Anyway, many people, including me, thought the Cowboys were an 8-8 team. There is no reason to think they will be in any better than that. A win over Tampa Bay will give everyone a small glimmer of hope, but then Dallas will have to beat the Eagles and Giants in consecutive weeks to pull out the NFC East.
Logically, why would anyone believe that will happen?
These endings had become a bit routine. Late in the fourth quarter with the game tied at 13, the Cowboys forced the Cardinals to a three-and-out at the Arizona 9. Dallas had a chance for a nice put return.
And the Cowboys got that punt return, as Dez Bryant returned the kick to the Arizona 25. However, Orlando Scandrick was called for an illegal block in the back, moving the ball back to the Dallas 32.
Nevertheless, the Cowboys moved the ball into Arizona territory, converting a 3rd-and-11 to the Arizona 31 with more than 20 seconds left. Dallas had two timeouts left, but Tony Romo decided to let the clock run down to eight seconds before spiking the ball.
Dan Bailey lined up for a field-goal attempt and appeared to make it. However, Jason Garrett called timeout just before the kick. The real attempt fell short, sending the game to overtime.
[There is some debate right now about whether the Cowboys managed to ice their own kicker. Perhaps that’s not the best description, but I’m leaving the title of this post as-is.]
It was Bailey’s second miss of the game after he had made 26 consecutive attempts. He did not get another chance.
In overtime, a penalty moved Arizona back to its own 24. But on 2nd-and-19, Terence Newman was called for pass interference.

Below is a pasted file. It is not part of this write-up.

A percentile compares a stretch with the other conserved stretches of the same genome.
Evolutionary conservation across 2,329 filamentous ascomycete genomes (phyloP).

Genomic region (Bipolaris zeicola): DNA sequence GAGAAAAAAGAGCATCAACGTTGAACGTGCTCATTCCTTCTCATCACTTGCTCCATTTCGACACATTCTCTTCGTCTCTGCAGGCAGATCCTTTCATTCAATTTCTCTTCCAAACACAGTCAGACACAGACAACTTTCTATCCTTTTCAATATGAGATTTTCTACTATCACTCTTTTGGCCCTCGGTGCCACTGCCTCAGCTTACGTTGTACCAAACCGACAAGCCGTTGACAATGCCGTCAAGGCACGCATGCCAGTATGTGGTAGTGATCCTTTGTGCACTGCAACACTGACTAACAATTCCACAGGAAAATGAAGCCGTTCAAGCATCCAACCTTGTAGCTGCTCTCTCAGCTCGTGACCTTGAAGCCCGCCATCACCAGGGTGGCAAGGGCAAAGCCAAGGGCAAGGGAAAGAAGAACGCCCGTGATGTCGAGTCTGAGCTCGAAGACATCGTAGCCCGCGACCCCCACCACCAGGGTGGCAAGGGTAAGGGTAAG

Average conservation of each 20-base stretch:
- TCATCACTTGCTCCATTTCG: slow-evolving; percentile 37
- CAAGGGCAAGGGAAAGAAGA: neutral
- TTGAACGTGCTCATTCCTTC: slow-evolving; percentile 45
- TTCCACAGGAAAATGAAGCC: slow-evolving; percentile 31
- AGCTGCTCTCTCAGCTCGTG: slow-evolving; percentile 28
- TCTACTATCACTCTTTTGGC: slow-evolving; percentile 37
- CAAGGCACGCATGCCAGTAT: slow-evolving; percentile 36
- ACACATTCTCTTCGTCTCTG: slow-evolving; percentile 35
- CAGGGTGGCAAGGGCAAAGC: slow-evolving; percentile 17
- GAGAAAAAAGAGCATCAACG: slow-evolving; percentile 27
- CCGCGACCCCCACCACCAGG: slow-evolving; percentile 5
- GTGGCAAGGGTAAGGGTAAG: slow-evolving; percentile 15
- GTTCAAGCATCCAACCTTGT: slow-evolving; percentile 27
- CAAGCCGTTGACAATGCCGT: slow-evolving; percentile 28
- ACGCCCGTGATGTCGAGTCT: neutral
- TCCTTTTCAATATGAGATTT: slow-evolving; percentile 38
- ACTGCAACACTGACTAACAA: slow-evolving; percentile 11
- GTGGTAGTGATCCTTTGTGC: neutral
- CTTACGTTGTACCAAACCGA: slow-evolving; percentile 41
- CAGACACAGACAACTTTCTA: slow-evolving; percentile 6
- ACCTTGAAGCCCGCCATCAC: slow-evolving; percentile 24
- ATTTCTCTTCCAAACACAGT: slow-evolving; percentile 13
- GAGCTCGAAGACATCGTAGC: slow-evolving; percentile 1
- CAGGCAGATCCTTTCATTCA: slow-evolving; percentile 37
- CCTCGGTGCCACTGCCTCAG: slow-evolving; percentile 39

Four plays later, Newman had another poor play, as he was unable to get away from a receiver. Meanwhile, the Cowboys’ arm tackles could not stop LaRod Stephens-Howling, who took a swing pass and weaved 52 yards for the game-winning score.
Arizona 19, Dallas 13. Dallas falls to 7-5.
The only good news for Dallas was that the Giants lost to the Packers. Dallas hosts the Giants next Sunday night.
Romo suffered five sacks in the loss. Though Dallas had a 10-3 lead at halftime, thanks to Romo’s touchdown pass to Dez Bryant, the Cowboys had a hard time maintaining drives. Mat McBriar punted three times, and Bailey missed his first attempt.
With Dallas leading 10-3, Arizona held the ball for the first 6:42 of the second half. A field goal cut the Dallas lead to 10-6.
The Cowboys answered with a long drive of their own, and Bailey’s second field goal increased the lead to 13-6.
Arizona then tied the game early in the fourth quarter on a touchdown run by Beanie Wells. Two subsequent Dallas drives ended in McBriar punts. The Dallas defense managed to hold Arizona until the fateful drive in overtime.